Don’t think for one moment, however, that the social engineers are prepared to bow to the will of the people. It’s not in their DNA. Which is precisely why they have been lobbying hard for the world’s banks to step in and cut the usual investments and loans to hydrocarbon energy industry businesses; and lately, with some success. Investment loans are crucial to enable economically viable electricity generating power plants to be built in developing states.
In May 2013, World Bank President Jim Young Kim was robustly defending his organisation’s investment in coal-fired power plants to help end poverty by bringing electricity to millions. By July, however, in the face of massive criticism of its perceived lack of commitment towards ‘fighting climate change’, especially by Barack Obama, the World Bank agreed to a “new energy strategy” that would limit the financing of coal-fired plants except in “rare circumstances”. Of its funding to poorer nations, around eight percent or $18 billion between 2007-12 was being channelled into sectors that include energy. Much of that funding will now be diverted towards non-viable (without on-going subsidy) renewable energy projects. In early September the World Bank moved up another gear. It announced that it would now be taking “aggressive action” to ensure funds go towards the climate fight and not fossil-fuelled power plants. They claim the move will promote public health and crop growth. It will do neither. At a stroke the World Bank has effectively negated a key founding principle: that which aims to lift countless millions out of poverty.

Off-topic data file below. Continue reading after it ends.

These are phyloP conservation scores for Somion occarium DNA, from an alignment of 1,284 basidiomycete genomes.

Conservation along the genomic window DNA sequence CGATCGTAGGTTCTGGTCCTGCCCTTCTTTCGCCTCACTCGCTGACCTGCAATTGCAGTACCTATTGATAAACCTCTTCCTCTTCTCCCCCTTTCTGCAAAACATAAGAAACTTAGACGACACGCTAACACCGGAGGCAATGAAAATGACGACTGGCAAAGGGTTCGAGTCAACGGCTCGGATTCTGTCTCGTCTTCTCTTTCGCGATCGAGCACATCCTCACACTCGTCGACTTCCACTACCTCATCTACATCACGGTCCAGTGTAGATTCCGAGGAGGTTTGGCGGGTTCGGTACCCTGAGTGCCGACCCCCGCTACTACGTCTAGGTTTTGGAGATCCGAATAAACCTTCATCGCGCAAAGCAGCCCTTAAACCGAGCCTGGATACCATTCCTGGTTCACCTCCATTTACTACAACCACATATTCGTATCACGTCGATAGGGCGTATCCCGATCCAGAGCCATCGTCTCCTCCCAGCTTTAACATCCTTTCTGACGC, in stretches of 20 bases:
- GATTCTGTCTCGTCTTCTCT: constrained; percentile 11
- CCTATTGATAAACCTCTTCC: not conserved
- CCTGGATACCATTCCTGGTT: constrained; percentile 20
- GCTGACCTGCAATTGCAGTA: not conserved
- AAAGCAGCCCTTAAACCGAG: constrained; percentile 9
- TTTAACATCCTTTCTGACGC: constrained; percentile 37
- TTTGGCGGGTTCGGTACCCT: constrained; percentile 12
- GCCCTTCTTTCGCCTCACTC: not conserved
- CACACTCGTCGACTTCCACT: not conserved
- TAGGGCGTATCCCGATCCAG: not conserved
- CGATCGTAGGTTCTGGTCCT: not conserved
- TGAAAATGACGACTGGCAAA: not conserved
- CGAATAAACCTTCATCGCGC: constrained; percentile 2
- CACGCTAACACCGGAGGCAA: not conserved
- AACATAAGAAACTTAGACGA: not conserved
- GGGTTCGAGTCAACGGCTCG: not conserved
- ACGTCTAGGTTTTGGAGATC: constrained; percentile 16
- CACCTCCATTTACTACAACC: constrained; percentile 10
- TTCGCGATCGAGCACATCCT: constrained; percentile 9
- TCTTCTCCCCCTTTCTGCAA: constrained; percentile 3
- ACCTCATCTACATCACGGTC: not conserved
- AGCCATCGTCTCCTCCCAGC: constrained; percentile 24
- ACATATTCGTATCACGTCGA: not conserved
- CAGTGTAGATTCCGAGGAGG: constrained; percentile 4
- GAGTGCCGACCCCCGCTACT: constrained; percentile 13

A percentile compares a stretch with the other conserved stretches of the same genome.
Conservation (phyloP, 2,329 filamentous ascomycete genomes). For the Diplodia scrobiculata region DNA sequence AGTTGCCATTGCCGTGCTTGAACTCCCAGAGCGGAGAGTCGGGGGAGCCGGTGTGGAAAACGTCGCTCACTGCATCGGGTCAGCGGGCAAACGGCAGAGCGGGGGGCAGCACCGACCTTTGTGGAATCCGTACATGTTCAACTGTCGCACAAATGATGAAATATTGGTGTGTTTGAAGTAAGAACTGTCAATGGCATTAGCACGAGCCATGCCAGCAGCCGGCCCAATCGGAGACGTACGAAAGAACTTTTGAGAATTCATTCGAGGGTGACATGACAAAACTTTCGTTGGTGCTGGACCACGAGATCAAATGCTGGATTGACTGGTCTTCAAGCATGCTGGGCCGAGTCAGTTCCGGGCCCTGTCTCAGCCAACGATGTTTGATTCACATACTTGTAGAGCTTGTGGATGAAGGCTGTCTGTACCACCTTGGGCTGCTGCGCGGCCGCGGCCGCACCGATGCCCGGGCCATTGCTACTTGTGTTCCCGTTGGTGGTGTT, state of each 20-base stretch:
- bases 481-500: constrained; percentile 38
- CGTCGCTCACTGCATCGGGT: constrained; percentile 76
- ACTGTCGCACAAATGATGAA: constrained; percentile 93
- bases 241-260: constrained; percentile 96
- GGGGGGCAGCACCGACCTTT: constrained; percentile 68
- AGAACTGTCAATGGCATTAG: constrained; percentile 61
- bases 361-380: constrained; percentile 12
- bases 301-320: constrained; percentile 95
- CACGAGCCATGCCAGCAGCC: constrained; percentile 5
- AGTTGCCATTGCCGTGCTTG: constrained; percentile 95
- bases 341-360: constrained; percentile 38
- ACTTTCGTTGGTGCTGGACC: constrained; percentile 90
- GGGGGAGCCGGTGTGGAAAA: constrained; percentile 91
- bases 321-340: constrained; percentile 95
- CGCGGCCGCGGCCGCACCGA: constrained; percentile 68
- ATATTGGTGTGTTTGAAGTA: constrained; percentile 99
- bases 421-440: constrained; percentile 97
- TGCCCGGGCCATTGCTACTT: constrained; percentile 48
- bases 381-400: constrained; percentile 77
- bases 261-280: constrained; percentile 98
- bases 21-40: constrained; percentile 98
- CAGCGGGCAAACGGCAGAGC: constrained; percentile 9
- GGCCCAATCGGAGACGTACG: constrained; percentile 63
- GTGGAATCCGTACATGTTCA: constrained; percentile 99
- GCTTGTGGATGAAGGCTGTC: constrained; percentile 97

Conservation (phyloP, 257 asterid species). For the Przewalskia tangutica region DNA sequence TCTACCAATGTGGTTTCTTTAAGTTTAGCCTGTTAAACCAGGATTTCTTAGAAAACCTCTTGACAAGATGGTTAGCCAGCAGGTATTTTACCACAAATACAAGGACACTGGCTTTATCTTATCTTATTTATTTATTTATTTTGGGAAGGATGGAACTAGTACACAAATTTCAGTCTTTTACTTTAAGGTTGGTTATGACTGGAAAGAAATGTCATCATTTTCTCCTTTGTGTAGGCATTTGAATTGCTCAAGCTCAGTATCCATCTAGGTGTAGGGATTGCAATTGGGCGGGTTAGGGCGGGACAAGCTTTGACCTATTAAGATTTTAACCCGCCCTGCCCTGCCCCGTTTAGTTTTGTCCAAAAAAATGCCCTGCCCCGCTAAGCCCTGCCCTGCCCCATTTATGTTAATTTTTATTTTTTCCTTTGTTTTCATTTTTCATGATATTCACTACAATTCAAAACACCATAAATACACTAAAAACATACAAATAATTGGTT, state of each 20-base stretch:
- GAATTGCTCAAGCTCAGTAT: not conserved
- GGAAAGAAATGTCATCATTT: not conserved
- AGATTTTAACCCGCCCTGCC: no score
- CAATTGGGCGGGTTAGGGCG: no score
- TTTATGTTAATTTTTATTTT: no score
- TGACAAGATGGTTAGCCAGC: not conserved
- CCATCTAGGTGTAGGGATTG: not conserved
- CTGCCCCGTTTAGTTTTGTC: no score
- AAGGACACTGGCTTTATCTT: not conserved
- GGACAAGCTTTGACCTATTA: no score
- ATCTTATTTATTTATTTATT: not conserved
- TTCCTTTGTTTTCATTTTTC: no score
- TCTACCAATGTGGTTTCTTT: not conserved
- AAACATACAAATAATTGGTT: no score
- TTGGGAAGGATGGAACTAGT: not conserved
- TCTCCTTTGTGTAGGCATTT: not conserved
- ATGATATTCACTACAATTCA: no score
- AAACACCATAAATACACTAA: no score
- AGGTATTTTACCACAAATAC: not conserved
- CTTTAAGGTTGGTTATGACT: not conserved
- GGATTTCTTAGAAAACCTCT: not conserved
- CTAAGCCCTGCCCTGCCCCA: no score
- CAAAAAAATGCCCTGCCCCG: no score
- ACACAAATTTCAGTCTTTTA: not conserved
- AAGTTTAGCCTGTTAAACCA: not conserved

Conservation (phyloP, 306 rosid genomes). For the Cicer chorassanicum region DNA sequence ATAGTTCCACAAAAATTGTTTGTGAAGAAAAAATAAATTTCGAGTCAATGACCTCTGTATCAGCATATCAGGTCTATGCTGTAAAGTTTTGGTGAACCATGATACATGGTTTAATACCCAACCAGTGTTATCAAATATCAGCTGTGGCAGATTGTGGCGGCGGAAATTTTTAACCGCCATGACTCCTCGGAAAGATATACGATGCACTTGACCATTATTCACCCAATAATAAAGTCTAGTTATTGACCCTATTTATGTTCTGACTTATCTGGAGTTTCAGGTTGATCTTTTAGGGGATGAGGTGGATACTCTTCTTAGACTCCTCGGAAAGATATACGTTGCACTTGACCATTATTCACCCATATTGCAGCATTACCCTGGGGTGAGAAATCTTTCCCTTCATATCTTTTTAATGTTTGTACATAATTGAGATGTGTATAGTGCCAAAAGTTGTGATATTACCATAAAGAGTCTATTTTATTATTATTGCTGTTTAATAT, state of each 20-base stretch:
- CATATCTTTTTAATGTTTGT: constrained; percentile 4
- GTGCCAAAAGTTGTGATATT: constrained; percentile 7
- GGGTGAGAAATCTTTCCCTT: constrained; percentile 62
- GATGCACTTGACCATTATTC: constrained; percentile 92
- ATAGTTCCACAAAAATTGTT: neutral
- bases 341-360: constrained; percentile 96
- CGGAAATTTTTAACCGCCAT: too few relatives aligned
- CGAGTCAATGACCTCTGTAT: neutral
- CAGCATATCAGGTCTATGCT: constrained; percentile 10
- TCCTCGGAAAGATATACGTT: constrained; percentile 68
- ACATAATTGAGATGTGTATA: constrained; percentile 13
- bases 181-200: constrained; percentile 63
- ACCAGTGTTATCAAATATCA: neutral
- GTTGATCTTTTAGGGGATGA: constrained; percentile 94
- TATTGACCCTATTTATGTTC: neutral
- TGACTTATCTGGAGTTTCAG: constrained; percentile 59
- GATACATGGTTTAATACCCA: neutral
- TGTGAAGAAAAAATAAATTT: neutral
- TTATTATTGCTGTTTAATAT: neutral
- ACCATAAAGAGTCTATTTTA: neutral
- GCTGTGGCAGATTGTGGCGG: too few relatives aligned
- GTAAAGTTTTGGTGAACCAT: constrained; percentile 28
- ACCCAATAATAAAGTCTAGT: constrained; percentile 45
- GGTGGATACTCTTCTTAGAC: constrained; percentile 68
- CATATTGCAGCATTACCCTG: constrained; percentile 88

We know this because a similar policy is already in place at the European Investment Bank (EIB) where the negative impact on populations has had devastating results. Long targeted by campaign groups who want fossil fuel loans stopped, the EIB enacted a highly controversial pro-biofuels policy which is now being blamed for pushing large sectors of African populations into poverty. As a direct result of its policy, six million hectares of sub-Saharan Africa are now under the control of European companies all vying for a slice of the EU biofuel ‘slush fund’ action. This has instigated a significant shift away from food crop production to crop production to manufacture biofuels, and largely for use in the affluent West. In July, the Europe’s Parliamentary Environment Committee (EPEC) was forced to admit its policy was having a serious impact on global food stocks. A fact fleshed out by an ActionAid report Broken Promises.